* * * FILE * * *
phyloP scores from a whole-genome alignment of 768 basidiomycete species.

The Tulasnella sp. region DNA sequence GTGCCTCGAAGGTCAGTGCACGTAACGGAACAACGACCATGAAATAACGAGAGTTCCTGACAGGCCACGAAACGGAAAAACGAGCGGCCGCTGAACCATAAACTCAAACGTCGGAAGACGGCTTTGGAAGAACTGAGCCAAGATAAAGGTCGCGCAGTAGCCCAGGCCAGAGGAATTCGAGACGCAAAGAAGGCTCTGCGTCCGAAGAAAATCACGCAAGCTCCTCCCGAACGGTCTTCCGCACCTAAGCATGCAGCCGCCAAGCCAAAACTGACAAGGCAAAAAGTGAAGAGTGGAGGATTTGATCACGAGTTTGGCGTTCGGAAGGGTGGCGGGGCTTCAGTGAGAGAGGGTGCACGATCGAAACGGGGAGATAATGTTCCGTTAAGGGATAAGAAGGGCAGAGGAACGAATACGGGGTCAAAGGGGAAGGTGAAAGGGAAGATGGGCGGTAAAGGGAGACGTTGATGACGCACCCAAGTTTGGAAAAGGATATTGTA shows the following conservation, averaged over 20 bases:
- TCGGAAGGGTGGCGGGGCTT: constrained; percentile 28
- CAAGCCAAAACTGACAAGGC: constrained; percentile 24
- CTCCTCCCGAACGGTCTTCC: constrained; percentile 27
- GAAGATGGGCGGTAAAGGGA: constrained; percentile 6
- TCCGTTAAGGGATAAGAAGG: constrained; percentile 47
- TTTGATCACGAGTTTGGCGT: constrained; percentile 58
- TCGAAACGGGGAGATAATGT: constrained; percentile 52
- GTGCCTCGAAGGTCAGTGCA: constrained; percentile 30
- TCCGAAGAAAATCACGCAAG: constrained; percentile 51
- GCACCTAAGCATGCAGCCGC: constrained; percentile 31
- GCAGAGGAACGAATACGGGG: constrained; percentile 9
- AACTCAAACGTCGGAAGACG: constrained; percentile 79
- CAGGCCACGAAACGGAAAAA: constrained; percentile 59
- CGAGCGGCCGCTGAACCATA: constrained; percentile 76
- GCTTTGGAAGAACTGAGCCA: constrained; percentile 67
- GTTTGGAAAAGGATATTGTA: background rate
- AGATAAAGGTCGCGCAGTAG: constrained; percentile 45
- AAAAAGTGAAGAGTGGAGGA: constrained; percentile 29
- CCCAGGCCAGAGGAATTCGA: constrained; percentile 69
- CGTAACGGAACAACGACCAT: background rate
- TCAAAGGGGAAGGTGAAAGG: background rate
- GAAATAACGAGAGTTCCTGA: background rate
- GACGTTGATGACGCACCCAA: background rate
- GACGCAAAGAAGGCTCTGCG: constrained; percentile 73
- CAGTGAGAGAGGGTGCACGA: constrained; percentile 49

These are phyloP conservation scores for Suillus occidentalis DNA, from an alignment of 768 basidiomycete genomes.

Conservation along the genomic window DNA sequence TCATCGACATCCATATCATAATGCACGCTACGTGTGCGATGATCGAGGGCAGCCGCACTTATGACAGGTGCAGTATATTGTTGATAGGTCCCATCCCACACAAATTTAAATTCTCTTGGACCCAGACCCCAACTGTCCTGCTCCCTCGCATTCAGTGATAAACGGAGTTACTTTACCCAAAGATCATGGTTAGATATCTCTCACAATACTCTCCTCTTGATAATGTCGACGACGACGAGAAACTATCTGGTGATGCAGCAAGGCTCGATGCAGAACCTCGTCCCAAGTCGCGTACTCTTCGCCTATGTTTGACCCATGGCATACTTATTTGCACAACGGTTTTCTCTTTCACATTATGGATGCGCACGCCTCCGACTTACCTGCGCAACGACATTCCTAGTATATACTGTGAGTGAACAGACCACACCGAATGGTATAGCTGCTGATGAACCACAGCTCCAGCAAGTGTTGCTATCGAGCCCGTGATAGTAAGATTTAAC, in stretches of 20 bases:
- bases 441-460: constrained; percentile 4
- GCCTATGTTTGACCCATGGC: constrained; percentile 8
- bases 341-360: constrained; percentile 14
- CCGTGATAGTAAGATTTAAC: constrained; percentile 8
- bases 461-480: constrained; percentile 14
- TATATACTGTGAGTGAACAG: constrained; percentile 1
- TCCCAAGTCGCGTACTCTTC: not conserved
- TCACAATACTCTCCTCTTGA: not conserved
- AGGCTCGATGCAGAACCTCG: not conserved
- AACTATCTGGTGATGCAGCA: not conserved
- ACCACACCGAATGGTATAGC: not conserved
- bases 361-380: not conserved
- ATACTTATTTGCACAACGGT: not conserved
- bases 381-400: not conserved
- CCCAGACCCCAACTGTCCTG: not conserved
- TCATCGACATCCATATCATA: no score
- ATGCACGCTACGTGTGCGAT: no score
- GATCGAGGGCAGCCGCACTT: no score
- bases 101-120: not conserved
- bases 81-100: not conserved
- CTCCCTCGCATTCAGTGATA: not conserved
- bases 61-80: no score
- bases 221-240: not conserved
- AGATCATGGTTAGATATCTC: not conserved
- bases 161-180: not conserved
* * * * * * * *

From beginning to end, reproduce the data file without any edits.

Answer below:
phyloP scores from a whole-genome alignment of 768 basidiomycete species.

The Tulasnella sp. region DNA sequence GTGCCTCGAAGGTCAGTGCACGTAACGGAACAACGACCATGAAATAACGAGAGTTCCTGACAGGCCACGAAACGGAAAAACGAGCGGCCGCTGAACCATAAACTCAAACGTCGGAAGACGGCTTTGGAAGAACTGAGCCAAGATAAAGGTCGCGCAGTAGCCCAGGCCAGAGGAATTCGAGACGCAAAGAAGGCTCTGCGTCCGAAGAAAATCACGCAAGCTCCTCCCGAACGGTCTTCCGCACCTAAGCATGCAGCCGCCAAGCCAAAACTGACAAGGCAAAAAGTGAAGAGTGGAGGATTTGATCACGAGTTTGGCGTTCGGAAGGGTGGCGGGGCTTCAGTGAGAGAGGGTGCACGATCGAAACGGGGAGATAATGTTCCGTTAAGGGATAAGAAGGGCAGAGGAACGAATACGGGGTCAAAGGGGAAGGTGAAAGGGAAGATGGGCGGTAAAGGGAGACGTTGATGACGCACCCAAGTTTGGAAAAGGATATTGTA shows the following conservation, averaged over 20 bases:
- TCGGAAGGGTGGCGGGGCTT: constrained; percentile 28
- CAAGCCAAAACTGACAAGGC: constrained; percentile 24
- CTCCTCCCGAACGGTCTTCC: constrained; percentile 27
- GAAGATGGGCGGTAAAGGGA: constrained; percentile 6
- TCCGTTAAGGGATAAGAAGG: constrained; percentile 47
- TTTGATCACGAGTTTGGCGT: constrained; percentile 58
- TCGAAACGGGGAGATAATGT: constrained; percentile 52
- GTGCCTCGAAGGTCAGTGCA: constrained; percentile 30
- TCCGAAGAAAATCACGCAAG: constrained; percentile 51
- GCACCTAAGCATGCAGCCGC: constrained; percentile 31
- GCAGAGGAACGAATACGGGG: constrained; percentile 9
- AACTCAAACGTCGGAAGACG: constrained; percentile 79
- CAGGCCACGAAACGGAAAAA: constrained; percentile 59
- CGAGCGGCCGCTGAACCATA: constrained; percentile 76
- GCTTTGGAAGAACTGAGCCA: constrained; percentile 67
- GTTTGGAAAAGGATATTGTA: background rate
- AGATAAAGGTCGCGCAGTAG: constrained; percentile 45
- AAAAAGTGAAGAGTGGAGGA: constrained; percentile 29
- CCCAGGCCAGAGGAATTCGA: constrained; percentile 69
- CGTAACGGAACAACGACCAT: background rate
- TCAAAGGGGAAGGTGAAAGG: background rate
- GAAATAACGAGAGTTCCTGA: background rate
- GACGTTGATGACGCACCCAA: background rate
- GACGCAAAGAAGGCTCTGCG: constrained; percentile 73
- CAGTGAGAGAGGGTGCACGA: constrained; percentile 49

These are phyloP conservation scores for Suillus occidentalis DNA, from an alignment of 768 basidiomycete genomes.

Conservation along the genomic window DNA sequence TCATCGACATCCATATCATAATGCACGCTACGTGTGCGATGATCGAGGGCAGCCGCACTTATGACAGGTGCAGTATATTGTTGATAGGTCCCATCCCACACAAATTTAAATTCTCTTGGACCCAGACCCCAACTGTCCTGCTCCCTCGCATTCAGTGATAAACGGAGTTACTTTACCCAAAGATCATGGTTAGATATCTCTCACAATACTCTCCTCTTGATAATGTCGACGACGACGAGAAACTATCTGGTGATGCAGCAAGGCTCGATGCAGAACCTCGTCCCAAGTCGCGTACTCTTCGCCTATGTTTGACCCATGGCATACTTATTTGCACAACGGTTTTCTCTTTCACATTATGGATGCGCACGCCTCCGACTTACCTGCGCAACGACATTCCTAGTATATACTGTGAGTGAACAGACCACACCGAATGGTATAGCTGCTGATGAACCACAGCTCCAGCAAGTGTTGCTATCGAGCCCGTGATAGTAAGATTTAAC, in stretches of 20 bases:
- bases 441-460: constrained; percentile 4
- GCCTATGTTTGACCCATGGC: constrained; percentile 8
- bases 341-360: constrained; percentile 14
- CCGTGATAGTAAGATTTAAC: constrained; percentile 8
- bases 461-480: constrained; percentile 14
- TATATACTGTGAGTGAACAG: constrained; percentile 1
- TCCCAAGTCGCGTACTCTTC: not conserved
- TCACAATACTCTCCTCTTGA: not conserved
- AGGCTCGATGCAGAACCTCG: not conserved
- AACTATCTGGTGATGCAGCA: not conserved
- ACCACACCGAATGGTATAGC: not conserved
- bases 361-380: not conserved
- ATACTTATTTGCACAACGGT: not conserved
- bases 381-400: not conserved
- CCCAGACCCCAACTGTCCTG: not conserved
- TCATCGACATCCATATCATA: no score
- ATGCACGCTACGTGTGCGAT: no score
- GATCGAGGGCAGCCGCACTT: no score
- bases 101-120: not conserved
- bases 81-100: not conserved
- CTCCCTCGCATTCAGTGATA: not conserved
- bases 61-80: no score
- bases 221-240: not conserved
- AGATCATGGTTAGATATCTC: not conserved
- bases 161-180: not conserved